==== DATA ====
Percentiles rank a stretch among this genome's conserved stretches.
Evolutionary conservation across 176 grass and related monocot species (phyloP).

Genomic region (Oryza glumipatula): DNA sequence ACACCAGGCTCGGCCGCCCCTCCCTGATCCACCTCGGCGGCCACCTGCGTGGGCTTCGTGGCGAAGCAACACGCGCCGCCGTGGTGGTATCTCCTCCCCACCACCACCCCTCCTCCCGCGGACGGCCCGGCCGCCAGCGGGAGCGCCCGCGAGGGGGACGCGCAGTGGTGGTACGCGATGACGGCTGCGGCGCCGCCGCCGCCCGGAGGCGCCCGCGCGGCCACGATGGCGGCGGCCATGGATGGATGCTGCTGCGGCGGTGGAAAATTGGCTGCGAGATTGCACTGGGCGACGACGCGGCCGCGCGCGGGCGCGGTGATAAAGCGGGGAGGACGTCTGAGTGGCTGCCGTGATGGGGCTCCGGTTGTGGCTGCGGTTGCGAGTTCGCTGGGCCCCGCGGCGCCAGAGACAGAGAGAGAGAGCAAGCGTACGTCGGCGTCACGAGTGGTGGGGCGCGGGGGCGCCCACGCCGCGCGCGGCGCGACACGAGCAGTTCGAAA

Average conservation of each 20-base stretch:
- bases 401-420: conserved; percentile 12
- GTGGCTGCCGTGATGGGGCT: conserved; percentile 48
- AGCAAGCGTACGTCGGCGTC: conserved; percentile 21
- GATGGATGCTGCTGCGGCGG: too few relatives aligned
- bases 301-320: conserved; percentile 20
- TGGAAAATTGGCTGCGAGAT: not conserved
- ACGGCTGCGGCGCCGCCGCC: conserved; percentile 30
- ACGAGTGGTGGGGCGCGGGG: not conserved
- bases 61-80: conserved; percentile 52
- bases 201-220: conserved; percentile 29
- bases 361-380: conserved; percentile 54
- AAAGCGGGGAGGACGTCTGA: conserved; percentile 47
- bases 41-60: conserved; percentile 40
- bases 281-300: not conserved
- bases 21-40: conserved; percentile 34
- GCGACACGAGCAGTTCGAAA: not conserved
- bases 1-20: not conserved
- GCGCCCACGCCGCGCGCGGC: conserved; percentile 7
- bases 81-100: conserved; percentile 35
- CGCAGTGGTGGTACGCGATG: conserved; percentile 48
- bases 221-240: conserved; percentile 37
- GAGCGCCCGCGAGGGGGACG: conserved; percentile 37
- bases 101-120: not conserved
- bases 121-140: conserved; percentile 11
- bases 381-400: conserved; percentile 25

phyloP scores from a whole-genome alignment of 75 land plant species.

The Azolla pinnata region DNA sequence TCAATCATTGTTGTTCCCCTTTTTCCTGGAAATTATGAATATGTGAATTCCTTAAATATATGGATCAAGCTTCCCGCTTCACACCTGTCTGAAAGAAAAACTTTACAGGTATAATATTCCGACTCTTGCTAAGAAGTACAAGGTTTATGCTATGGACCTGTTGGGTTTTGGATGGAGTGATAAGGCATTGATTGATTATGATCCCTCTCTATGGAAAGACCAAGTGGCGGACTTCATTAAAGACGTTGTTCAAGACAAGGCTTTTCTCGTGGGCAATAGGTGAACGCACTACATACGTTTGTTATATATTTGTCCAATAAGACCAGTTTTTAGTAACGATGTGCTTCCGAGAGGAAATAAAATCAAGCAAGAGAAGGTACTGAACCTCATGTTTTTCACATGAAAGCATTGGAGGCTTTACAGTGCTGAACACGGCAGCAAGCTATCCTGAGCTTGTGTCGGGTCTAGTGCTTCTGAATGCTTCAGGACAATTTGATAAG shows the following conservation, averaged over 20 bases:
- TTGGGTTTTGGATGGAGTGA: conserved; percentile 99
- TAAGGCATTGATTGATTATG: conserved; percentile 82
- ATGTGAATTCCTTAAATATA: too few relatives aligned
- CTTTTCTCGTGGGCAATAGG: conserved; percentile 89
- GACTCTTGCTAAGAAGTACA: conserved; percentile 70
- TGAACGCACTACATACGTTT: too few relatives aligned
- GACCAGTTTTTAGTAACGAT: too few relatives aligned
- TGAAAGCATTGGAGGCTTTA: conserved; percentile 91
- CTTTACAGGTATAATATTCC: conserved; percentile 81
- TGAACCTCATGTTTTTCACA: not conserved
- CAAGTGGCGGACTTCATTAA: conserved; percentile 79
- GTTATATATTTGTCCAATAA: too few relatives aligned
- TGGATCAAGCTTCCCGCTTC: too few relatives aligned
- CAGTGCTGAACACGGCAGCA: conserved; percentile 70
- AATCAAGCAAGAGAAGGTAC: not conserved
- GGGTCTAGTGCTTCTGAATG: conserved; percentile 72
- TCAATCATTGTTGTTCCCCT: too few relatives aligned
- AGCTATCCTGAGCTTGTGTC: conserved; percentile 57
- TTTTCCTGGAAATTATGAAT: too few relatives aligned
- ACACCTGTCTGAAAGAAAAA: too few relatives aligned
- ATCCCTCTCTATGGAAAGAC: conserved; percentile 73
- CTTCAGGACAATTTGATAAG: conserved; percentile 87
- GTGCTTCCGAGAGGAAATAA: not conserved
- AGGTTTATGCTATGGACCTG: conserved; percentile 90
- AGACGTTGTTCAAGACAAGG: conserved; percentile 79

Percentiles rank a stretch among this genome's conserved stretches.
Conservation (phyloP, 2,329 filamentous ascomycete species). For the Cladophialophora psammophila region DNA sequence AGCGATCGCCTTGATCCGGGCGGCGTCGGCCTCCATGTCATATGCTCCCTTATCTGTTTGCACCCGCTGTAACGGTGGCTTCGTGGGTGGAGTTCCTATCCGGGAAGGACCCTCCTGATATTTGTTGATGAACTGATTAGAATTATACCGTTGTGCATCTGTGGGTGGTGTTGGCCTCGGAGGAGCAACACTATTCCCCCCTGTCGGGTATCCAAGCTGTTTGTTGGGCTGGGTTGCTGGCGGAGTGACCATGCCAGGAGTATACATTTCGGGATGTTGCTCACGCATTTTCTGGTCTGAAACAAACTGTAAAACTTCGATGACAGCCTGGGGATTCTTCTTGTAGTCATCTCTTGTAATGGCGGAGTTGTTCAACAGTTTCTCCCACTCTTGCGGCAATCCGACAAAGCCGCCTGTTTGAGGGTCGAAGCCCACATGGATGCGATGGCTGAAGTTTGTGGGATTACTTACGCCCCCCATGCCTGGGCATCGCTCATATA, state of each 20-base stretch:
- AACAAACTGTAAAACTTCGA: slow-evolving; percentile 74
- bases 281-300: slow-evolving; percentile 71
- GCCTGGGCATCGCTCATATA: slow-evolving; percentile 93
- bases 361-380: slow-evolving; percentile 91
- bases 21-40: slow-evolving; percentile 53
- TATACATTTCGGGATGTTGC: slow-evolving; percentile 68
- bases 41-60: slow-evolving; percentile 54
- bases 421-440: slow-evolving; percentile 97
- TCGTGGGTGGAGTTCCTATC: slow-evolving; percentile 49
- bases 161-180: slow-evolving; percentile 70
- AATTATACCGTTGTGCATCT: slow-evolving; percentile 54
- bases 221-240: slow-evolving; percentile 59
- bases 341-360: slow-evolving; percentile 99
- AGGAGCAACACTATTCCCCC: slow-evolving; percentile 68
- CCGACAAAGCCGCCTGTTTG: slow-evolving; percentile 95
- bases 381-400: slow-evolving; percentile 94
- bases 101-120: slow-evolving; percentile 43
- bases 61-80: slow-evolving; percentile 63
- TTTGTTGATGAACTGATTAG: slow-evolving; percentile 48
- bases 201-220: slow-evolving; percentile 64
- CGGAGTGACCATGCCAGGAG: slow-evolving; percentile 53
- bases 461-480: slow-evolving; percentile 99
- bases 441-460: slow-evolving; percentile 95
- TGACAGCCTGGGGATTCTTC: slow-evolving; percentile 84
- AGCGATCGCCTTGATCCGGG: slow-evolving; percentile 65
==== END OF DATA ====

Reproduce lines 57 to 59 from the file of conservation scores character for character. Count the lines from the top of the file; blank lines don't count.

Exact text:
Percentiles rank a stretch among this genome's conserved stretches.
Conservation (phyloP, 2,329 filamentous ascomycete species). For the Cladophialophora psammophila region DNA sequence AGCGATCGCCTTGATCCGGGCGGCGTCGGCCTCCATGTCATATGCTCCCTTATCTGTTTGCACCCGCTGTAACGGTGGCTTCGTGGGTGGAGTTCCTATCCGGGAAGGACCCTCCTGATATTTGTTGATGAACTGATTAGAATTATACCGTTGTGCATCTGTGGGTGGTGTTGGCCTCGGAGGAGCAACACTATTCCCCCCTGTCGGGTATCCAAGCTGTTTGTTGGGCTGGGTTGCTGGCGGAGTGACCATGCCAGGAGTATACATTTCGGGATGTTGCTCACGCATTTTCTGGTCTGAAACAAACTGTAAAACTTCGATGACAGCCTGGGGATTCTTCTTGTAGTCATCTCTTGTAATGGCGGAGTTGTTCAACAGTTTCTCCCACTCTTGCGGCAATCCGACAAAGCCGCCTGTTTGAGGGTCGAAGCCCACATGGATGCGATGGCTGAAGTTTGTGGGATTACTTACGCCCCCCATGCCTGGGCATCGCTCATATA, state of each 20-base stretch:
- AACAAACTGTAAAACTTCGA: slow-evolving; percentile 74